September 14, 2016 by Terrance Biggs
The response to the series of GDFL article is considerably mixed. Some are enthralled by it, others disgusted. Honestly, I am not here for praise or condemnation. My aim remains the same. The truth about needs surface about the internal operations of leagues. Why is this important? At 42, I am sick and tired of attending or hearing about retired players in rough shape (mentally or physically broken) who were promised a myriad of benefits by local semipro coaches. These players played for the financial enrichment of terrible coaches and leagues. Football careers absorb a small parts of peoples’ lives, yet the effects are permanent.
Manipulation: Players sacrifice their bodies, whether for love of the sport or a chance at getting paid. If you give honest effort, the league you play in should also be above board. During my tenure in the GDFL, two cases of peculiar situations arose, causing me to view the management a bit differently.
Playoffs: The first screenshot is the game by game record of the River City Tribe, a first-year team from Chattanooga, TN. The second is how the GDFL determines playoff eligibility. This spells out everything you need to know about the process.
Look closely, they defeated the Georgia Chargers twice. Each team finished with identical 5-3 records. So, the Tribe was playoff bound? Wrong. The league decided to disqualify the Tribe for non-compliance. Their crime? River City owed 250 dollars to the league. Guess who made the playoffs? The Georgia Chargers did. Was this remaining balance a new development? Even if it were, could the league not roll over the money to next year, or was that 250 dollars crucial?
This screenshot are the words of a River City official, confirming the story. 250 dollars is no reason to prevent a team from a trip to the playoffs, which they rightfully earned. Actions like that give this level of football a bad name. Players were essentially told that their eight week fight for the postseason was not worth 250 dollars.
The next screenshot is Charles Thompson. He and River City executives appeared to have a falling out, prompting hurt feelings. Thompson suggested that I’d take to the league page to heavily criticize the owner. It’s funny, because later on, I was chastised for asking too many tough questions.
Bottom line: Players worked all season for nothing, not really developing anyone
Early in the season, I was asked to construct a ranking system. This poll was strictly my opinion and held no official bearing on playoff seeding. By the time Week Four rolled around, the Vipers owned three victories over Top 10 teams, while the Storm didn’t. I moved the Storm down to two and the Vipers to one. Thompson was not a fan of this and ordered me to change it. Why did it matter so much? The first screenshot features him asking me to fix the rankings. What CEO asks this? Part of his reasoning was that since Nashville beat the Columbus Fire in an exhibition game that they should be ranked number. Exhibition games do not count. This looks like the GDFL administration trying to influence power rankings and ultimately choosing which team plays in the playoffs.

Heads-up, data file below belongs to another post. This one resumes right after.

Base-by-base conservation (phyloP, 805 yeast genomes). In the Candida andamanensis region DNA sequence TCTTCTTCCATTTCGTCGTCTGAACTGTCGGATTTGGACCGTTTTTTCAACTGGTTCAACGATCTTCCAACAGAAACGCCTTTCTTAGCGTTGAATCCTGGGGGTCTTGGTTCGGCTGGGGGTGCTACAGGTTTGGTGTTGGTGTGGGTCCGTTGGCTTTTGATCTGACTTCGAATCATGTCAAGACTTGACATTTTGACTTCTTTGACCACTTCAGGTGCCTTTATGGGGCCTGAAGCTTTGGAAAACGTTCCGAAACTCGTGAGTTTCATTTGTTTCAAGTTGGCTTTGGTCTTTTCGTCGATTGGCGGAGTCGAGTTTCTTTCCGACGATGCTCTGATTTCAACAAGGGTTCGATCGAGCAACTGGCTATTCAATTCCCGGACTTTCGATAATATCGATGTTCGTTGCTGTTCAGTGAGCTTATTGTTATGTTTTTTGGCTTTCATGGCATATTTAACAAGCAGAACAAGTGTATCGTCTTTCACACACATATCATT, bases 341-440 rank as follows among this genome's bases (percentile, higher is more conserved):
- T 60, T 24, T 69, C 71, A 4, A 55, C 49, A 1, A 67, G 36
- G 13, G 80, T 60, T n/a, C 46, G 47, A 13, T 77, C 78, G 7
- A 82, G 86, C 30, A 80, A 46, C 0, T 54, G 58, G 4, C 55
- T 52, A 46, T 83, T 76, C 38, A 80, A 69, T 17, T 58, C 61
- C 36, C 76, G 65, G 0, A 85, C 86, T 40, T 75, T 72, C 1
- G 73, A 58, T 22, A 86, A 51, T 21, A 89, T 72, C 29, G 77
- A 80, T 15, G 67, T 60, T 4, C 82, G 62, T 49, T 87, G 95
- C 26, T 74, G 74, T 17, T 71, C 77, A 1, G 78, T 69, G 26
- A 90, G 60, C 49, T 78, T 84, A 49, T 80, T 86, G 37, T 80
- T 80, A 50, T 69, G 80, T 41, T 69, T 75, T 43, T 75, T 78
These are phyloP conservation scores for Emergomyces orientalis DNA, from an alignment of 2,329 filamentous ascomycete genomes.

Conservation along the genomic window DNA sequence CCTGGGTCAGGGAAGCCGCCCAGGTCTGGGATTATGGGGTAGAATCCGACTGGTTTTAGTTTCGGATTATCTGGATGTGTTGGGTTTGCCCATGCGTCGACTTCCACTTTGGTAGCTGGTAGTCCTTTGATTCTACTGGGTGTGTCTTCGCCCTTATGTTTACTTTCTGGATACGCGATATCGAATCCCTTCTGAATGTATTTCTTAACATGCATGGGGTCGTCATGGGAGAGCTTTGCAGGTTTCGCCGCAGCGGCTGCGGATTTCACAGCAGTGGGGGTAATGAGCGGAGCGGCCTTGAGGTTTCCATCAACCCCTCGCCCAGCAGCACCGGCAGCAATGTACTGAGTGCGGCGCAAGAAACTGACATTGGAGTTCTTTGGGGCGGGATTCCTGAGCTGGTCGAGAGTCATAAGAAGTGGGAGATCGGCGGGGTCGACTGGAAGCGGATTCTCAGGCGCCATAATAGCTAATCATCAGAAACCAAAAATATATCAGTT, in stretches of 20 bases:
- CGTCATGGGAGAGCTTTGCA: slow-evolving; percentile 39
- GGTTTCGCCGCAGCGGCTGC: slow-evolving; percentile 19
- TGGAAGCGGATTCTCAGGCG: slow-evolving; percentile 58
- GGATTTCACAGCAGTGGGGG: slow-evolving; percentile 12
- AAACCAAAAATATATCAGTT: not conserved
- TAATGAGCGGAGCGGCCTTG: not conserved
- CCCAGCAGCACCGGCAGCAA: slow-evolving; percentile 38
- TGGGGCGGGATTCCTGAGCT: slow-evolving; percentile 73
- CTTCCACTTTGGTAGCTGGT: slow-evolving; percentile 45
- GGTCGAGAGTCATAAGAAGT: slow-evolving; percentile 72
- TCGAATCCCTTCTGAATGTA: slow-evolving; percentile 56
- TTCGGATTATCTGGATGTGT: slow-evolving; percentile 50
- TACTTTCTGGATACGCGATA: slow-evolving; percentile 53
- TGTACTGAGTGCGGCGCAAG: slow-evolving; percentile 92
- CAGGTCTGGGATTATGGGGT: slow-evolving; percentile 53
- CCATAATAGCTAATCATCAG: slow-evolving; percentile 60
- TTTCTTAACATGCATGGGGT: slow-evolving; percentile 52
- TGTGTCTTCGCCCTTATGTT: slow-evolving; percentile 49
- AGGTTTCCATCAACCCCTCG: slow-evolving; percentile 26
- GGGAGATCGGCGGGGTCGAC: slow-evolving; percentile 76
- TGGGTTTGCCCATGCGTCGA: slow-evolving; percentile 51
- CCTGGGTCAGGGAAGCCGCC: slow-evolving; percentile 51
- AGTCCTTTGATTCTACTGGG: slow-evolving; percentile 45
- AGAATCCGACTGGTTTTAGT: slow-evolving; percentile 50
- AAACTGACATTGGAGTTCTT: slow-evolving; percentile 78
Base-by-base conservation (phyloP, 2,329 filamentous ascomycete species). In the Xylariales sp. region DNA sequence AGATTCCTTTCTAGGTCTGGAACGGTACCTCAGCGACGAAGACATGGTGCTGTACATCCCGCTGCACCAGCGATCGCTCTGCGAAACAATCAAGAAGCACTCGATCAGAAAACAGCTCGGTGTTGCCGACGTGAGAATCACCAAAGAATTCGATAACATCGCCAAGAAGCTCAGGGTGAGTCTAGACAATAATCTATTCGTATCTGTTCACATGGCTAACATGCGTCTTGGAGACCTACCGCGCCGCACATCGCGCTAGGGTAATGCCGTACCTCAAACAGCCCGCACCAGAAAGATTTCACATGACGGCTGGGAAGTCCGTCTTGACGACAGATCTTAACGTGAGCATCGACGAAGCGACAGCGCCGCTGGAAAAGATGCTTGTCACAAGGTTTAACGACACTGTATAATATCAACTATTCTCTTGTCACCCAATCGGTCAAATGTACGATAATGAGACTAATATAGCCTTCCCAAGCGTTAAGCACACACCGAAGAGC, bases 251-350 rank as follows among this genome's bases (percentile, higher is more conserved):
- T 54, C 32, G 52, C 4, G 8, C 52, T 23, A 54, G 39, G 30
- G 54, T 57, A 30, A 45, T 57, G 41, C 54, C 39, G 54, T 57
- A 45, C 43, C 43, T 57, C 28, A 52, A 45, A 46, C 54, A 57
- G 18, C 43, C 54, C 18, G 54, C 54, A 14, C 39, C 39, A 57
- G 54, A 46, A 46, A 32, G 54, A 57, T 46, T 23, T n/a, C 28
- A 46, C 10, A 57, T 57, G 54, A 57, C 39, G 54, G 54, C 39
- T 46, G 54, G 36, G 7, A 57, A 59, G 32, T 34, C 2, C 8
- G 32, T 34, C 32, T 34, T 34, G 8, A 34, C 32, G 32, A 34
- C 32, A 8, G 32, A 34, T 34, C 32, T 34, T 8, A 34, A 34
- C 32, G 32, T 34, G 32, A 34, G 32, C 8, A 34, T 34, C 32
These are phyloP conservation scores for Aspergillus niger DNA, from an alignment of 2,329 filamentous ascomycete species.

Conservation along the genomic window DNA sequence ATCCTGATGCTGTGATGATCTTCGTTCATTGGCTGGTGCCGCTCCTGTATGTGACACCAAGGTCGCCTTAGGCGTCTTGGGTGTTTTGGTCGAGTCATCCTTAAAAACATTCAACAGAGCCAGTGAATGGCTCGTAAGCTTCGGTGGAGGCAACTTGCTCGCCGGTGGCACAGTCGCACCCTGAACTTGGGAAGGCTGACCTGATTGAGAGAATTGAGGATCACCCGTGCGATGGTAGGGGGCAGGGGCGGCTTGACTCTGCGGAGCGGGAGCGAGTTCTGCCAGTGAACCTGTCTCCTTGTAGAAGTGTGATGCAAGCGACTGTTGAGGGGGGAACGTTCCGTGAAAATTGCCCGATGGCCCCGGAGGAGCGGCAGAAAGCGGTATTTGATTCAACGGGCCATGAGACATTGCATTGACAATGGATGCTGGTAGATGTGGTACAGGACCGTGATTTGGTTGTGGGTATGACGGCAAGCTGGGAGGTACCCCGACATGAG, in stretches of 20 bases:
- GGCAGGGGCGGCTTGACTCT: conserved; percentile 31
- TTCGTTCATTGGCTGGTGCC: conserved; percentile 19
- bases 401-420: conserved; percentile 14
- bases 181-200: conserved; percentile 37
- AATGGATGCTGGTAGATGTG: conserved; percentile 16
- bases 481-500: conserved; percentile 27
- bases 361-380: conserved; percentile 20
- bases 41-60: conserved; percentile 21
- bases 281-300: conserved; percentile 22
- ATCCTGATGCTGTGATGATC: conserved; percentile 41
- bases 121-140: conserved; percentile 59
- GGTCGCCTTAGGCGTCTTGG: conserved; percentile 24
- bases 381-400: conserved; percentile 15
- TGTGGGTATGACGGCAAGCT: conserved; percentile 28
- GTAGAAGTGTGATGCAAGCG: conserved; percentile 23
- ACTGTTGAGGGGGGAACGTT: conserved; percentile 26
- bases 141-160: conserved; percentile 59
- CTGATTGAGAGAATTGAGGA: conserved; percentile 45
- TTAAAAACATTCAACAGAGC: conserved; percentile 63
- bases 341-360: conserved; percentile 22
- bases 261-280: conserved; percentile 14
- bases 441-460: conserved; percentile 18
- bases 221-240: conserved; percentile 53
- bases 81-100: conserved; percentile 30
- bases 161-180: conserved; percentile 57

Click on the link.
The league is not as large as it seems. This graphic is proof. This is from September 13, 2016 at 11:30pm. The Bulls, Dynasty, Flashers, Night Train and Wolfpack did not play a single game in the GDFL this year. The Titans, Gators, Marshals, Knights and Raiders did. Where are they on the banner of 2016 teams? The Kansas City Marshals played in the GDFL in 2016 and vanishes from the standings. http://www.gdfl.org/stats/standings The Fort Worth Wranglers did not play a single down of GDFL football, yet teams were awarded four victories over them via forfeit. The Blue Ridge Raiders played three actual games, and left the league midseason.
He attempts to separate the fact that he is not only the league owner, but the head coach of the Memphis Blast. Up until this point, I thought everyone knew. By not getting in front of this publicly, the alledged secrecy lends itself to people thinking something weird is occurring. It also serves as an insult to his players and coaches. Other teams will line up to claim the Blast get preferential treatment based on who they play for, which diminishes their hard work. Memphis’ defensive coordinator is ready to assume the head coach role.
Takeaway: If the GDFL is what Thompson believes it is, why put your finger on the scale? One person, running a league of this size should not control a team. This is a raging conflict of interest.